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Obama and the Road Ahead: The Rolling Stone Interview

In an Oval Office conversation with a leading historian, the president discusses what he would do with a second term – and his opponent's embrace of 'the most extreme positions in the Republican Party'

November 8, 2012 3:25 PM ET
barack obama cover 1169
President Barack Obama on the cover of Rolling Stone.
Mark Seliger

We arrived at the Oval Office for our 45-minute interview with President Obama on the morning of October 11th. After our conversation ended, the president would board Air Force One for Florida, where he was slated to hold a rally at the University of Miami before watching Vice President Joe Biden debate Rep. Paul Ryan. But now, before the tape recorders were turned on, the president and I chatted for a minute about "The Bronco Buster," the Frederic Remington sculpture next to his desk that once belonged to Theodore Roosevelt. Then, as the small talk began to eat up too much time, Obama took charge. "All right," he said briskly. "Let's fire up."

Photos: President Barack Obama

Barack Obama can no longer preach the bright 2008 certitudes of "Hope and Change." He has a record to defend this time around. And, considering the lousy hand he was dealt by George W. Bush and an obstructionist Congress, his record of achievement, from universal health care to equal pay for women, is astonishingly solid. His excessive caution is a survival trait; at a time when the ripple and fury provoked by one off-key quip can derail a campaign for days, self-editing is the price a virtuoso must pay to go the distance in the age of YouTube.

Viewed through the lens of history, Obama represents a new type of 21st-century politician: the Progressive Firewall. Obama, simply put, is the curator-in-chief of the New Deal, the Fair Deal, the New Frontier and the Great Society. When he talks about continued subsidies for Big Bird or contraceptives for Sandra Fluke, he is the inheritor of the Progressive movement's agenda, the last line of defense that prevents America's hard-won social contract from being defunded into oblivion.

Ever since Theodore Roosevelt used executive orders to save the Grand Canyon from the zinc-copper lobbies and declared that unsanitary factories were grotesque perversions propagated by Big Money interests, the federal government has aimed to improve the daily lives of average Americans. Woodrow Wilson followed up T.R.'s acts by creating the Federal Reserve and the Federal Trade Commission and re-establishing a federal income tax. Then, before the stock market crash in 1929, the GOP Big Three of Harding-Coolidge-Hoover made "business" the business of America, once more allowing profiteers to flourish at the expense of the vulnerable.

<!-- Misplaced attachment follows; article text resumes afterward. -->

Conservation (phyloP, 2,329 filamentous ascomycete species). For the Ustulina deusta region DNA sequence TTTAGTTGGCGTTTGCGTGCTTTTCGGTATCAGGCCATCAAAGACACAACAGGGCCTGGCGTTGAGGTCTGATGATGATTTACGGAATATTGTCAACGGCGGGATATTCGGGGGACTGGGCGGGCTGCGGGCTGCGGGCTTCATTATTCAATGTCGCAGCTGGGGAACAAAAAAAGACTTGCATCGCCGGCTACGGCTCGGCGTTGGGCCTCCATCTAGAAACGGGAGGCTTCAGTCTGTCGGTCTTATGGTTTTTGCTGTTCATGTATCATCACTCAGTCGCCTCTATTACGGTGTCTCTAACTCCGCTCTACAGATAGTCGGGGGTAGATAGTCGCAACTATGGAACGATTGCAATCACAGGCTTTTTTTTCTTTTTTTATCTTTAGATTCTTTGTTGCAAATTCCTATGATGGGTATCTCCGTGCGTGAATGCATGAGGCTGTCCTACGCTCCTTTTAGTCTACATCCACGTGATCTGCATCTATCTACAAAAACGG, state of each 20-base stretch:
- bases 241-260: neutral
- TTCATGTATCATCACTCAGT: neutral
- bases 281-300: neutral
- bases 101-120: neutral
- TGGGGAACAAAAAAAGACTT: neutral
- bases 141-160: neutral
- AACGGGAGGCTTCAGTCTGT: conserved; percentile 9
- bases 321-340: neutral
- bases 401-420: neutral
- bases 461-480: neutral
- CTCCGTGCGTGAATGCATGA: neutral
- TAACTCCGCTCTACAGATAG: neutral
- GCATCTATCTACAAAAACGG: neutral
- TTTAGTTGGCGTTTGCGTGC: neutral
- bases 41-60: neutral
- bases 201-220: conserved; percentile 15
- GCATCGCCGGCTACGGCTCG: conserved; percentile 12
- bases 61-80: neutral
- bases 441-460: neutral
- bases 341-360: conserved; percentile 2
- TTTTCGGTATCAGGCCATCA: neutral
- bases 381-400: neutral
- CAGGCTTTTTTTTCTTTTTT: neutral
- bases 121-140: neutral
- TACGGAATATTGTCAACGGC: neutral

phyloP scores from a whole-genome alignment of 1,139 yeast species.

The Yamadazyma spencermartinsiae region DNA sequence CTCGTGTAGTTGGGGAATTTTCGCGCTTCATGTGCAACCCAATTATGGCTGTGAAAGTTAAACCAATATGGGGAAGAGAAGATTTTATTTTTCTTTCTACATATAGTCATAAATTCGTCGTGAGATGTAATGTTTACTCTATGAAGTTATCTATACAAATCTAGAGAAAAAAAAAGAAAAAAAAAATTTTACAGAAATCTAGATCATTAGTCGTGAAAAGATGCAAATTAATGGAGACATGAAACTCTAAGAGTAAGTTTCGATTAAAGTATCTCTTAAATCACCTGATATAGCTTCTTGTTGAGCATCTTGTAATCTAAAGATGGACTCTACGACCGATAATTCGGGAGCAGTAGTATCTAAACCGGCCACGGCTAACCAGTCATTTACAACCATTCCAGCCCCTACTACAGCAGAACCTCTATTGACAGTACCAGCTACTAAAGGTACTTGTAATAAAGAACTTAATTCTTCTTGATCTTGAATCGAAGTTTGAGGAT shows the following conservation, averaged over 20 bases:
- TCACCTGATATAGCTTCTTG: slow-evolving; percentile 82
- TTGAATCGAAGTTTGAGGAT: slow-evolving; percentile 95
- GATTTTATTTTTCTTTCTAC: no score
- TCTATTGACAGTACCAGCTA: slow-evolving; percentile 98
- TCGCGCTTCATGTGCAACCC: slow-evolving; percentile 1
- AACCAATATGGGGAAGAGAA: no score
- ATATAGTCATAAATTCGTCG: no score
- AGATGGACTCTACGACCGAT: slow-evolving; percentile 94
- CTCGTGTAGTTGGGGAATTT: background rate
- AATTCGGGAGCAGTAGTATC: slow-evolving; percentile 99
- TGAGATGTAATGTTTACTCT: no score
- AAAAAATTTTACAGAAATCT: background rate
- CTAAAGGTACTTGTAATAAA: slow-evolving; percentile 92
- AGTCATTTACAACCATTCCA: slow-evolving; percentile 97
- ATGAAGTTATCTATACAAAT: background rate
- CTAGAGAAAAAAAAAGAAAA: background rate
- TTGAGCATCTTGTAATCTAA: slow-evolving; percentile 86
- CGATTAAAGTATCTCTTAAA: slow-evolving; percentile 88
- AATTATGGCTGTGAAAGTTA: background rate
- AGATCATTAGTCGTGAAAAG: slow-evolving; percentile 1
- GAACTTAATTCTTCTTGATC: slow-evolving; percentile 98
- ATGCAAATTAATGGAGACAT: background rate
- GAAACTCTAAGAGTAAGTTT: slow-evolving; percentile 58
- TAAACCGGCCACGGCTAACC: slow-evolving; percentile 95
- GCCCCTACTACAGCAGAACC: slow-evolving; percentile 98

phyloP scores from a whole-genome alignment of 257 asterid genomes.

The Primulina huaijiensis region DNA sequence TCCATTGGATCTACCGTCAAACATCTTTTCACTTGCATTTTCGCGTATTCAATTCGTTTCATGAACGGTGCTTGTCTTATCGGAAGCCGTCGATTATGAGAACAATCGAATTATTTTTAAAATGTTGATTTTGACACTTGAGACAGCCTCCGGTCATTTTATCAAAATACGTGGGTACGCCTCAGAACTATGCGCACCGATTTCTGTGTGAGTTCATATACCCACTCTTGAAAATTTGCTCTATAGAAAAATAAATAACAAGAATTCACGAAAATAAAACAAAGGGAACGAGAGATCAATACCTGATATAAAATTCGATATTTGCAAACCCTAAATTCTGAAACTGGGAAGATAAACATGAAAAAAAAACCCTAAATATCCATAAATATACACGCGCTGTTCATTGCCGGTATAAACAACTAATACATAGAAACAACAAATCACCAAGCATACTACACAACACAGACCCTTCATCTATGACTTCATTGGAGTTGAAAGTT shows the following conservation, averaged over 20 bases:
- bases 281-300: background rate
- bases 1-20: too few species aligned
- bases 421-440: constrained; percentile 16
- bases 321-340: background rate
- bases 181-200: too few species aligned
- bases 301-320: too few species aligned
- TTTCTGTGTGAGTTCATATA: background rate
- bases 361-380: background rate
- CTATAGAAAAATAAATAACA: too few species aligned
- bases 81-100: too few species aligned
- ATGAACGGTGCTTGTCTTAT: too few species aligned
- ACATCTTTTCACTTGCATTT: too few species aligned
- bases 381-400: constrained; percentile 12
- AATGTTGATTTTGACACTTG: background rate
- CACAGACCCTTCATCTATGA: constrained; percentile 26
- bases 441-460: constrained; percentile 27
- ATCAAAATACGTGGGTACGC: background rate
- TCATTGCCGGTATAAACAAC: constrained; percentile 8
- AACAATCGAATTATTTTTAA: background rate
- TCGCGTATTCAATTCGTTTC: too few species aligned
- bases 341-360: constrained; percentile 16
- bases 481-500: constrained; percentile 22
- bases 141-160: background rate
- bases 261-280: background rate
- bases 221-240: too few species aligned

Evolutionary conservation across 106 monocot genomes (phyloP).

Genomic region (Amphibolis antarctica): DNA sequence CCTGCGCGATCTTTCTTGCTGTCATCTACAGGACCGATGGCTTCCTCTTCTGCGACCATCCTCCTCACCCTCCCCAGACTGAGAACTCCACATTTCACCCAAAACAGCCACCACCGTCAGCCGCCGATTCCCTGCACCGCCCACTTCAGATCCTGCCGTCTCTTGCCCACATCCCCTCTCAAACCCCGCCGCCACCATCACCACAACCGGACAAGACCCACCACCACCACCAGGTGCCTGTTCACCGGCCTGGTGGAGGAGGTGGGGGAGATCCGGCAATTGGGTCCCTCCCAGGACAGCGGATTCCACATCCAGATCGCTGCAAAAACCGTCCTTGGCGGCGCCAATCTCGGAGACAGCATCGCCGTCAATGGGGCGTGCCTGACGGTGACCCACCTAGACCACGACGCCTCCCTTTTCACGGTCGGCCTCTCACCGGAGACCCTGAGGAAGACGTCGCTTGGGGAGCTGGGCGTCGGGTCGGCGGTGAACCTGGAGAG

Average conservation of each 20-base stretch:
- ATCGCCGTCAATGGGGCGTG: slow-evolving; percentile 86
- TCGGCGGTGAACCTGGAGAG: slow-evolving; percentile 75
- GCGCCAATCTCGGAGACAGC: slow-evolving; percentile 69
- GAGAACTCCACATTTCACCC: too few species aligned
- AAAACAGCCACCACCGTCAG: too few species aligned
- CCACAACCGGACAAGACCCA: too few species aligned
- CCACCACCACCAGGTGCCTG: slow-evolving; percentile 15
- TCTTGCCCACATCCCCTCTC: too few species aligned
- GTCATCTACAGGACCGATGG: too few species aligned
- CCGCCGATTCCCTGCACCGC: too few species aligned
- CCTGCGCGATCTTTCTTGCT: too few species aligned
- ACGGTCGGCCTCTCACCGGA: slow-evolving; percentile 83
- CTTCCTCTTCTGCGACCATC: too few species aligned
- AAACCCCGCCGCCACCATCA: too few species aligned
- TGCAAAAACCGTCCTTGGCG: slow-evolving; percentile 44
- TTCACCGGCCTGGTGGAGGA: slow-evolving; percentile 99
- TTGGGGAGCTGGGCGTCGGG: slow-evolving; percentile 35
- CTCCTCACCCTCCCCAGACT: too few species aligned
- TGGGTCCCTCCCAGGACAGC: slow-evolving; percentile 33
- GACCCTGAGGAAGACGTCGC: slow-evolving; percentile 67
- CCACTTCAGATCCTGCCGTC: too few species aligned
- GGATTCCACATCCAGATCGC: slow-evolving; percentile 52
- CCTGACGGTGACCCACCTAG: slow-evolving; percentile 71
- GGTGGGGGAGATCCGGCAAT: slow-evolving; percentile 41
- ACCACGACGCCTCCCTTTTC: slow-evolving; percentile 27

Enter Franklin Roosevelt, a polio victim confined to a wheelchair and leg braces. His alphabet soup of New Deal programs – the CCC and TVA and WPA – brought hope to the financially distraught, making them believe that the government was on their side. Determined to end the Great Depression, Roosevelt was a magnificent experimenter. Credit him with Social Security, legislation to protect workers, labor's right to collective bargaining, Wall Street regulation, rural electrification projects, farm-price supports, unemployment compensation and federally guaranteed bank deposits. The America we know and love today sprung directly from the New Deal.

For the next three decades, the vast majority of voters benefited from Roosevelt's revolution. And every president from FDR to Jimmy Carter, regardless of political affiliation, grabbed America by the scruff of the neck and did huge, imaginative things with tax revenues. Think Truman (the Marshall Plan), Eisenhower (the Interstate Highway System), Kennedy (the space program), Johnson (Medicaid and Medicare), Nixon (the EPA) and Carter (the departments of Energy and Education). Whether it was Attorney General Robert F. Kennedy going after the Mob or LBJ laying the groundwork for PBS, citizens took comfort in the knowledge that the executive branch was a caring iron fist with watchdog instincts that got things done.